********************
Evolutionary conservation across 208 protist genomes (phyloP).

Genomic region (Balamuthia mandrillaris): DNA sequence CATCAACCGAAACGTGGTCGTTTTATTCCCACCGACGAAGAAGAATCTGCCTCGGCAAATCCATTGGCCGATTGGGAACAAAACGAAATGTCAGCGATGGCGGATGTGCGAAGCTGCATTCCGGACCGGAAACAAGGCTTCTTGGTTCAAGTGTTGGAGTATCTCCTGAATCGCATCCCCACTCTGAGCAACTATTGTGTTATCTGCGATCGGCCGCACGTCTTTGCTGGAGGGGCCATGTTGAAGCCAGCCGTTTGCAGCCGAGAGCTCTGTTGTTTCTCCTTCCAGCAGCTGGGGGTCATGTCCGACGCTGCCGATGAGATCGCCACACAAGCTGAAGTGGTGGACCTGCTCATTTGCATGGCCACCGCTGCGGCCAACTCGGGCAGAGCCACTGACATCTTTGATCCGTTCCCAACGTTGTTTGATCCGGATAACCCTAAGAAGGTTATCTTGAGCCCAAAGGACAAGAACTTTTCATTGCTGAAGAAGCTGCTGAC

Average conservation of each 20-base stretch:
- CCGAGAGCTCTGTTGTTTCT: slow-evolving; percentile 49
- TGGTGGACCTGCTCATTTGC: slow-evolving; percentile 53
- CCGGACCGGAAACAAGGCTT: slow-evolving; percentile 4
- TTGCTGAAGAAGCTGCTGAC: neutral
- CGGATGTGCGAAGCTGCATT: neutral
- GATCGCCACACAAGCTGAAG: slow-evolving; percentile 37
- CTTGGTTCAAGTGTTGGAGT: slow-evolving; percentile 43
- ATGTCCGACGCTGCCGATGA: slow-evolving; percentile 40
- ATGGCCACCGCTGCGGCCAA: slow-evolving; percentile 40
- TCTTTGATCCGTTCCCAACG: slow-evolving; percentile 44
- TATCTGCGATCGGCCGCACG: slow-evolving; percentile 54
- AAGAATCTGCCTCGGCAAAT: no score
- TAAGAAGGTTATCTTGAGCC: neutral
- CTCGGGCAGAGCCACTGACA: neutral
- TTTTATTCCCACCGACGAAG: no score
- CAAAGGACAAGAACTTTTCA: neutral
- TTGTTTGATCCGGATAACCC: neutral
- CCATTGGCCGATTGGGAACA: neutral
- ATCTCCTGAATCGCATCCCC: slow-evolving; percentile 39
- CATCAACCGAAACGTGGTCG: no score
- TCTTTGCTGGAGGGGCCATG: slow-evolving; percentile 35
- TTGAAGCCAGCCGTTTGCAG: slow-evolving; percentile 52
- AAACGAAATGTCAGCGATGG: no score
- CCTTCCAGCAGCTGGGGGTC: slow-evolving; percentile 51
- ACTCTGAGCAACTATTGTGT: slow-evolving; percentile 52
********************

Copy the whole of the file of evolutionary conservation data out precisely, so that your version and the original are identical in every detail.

Evolutionary conservation across 208 protist genomes (phyloP).

Genomic region (Balamuthia mandrillaris): DNA sequence CATCAACCGAAACGTGGTCGTTTTATTCCCACCGACGAAGAAGAATCTGCCTCGGCAAATCCATTGGCCGATTGGGAACAAAACGAAATGTCAGCGATGGCGGATGTGCGAAGCTGCATTCCGGACCGGAAACAAGGCTTCTTGGTTCAAGTGTTGGAGTATCTCCTGAATCGCATCCCCACTCTGAGCAACTATTGTGTTATCTGCGATCGGCCGCACGTCTTTGCTGGAGGGGCCATGTTGAAGCCAGCCGTTTGCAGCCGAGAGCTCTGTTGTTTCTCCTTCCAGCAGCTGGGGGTCATGTCCGACGCTGCCGATGAGATCGCCACACAAGCTGAAGTGGTGGACCTGCTCATTTGCATGGCCACCGCTGCGGCCAACTCGGGCAGAGCCACTGACATCTTTGATCCGTTCCCAACGTTGTTTGATCCGGATAACCCTAAGAAGGTTATCTTGAGCCCAAAGGACAAGAACTTTTCATTGCTGAAGAAGCTGCTGAC

Average conservation of each 20-base stretch:
- CCGAGAGCTCTGTTGTTTCT: slow-evolving; percentile 49
- TGGTGGACCTGCTCATTTGC: slow-evolving; percentile 53
- CCGGACCGGAAACAAGGCTT: slow-evolving; percentile 4
- TTGCTGAAGAAGCTGCTGAC: neutral
- CGGATGTGCGAAGCTGCATT: neutral
- GATCGCCACACAAGCTGAAG: slow-evolving; percentile 37
- CTTGGTTCAAGTGTTGGAGT: slow-evolving; percentile 43
- ATGTCCGACGCTGCCGATGA: slow-evolving; percentile 40
- ATGGCCACCGCTGCGGCCAA: slow-evolving; percentile 40
- TCTTTGATCCGTTCCCAACG: slow-evolving; percentile 44
- TATCTGCGATCGGCCGCACG: slow-evolving; percentile 54
- AAGAATCTGCCTCGGCAAAT: no score
- TAAGAAGGTTATCTTGAGCC: neutral
- CTCGGGCAGAGCCACTGACA: neutral
- TTTTATTCCCACCGACGAAG: no score
- CAAAGGACAAGAACTTTTCA: neutral
- TTGTTTGATCCGGATAACCC: neutral
- CCATTGGCCGATTGGGAACA: neutral
- ATCTCCTGAATCGCATCCCC: slow-evolving; percentile 39
- CATCAACCGAAACGTGGTCG: no score
- TCTTTGCTGGAGGGGCCATG: slow-evolving; percentile 35
- TTGAAGCCAGCCGTTTGCAG: slow-evolving; percentile 52
- AAACGAAATGTCAGCGATGG: no score
- CCTTCCAGCAGCTGGGGGTC: slow-evolving; percentile 51
- ACTCTGAGCAACTATTGTGT: slow-evolving; percentile 52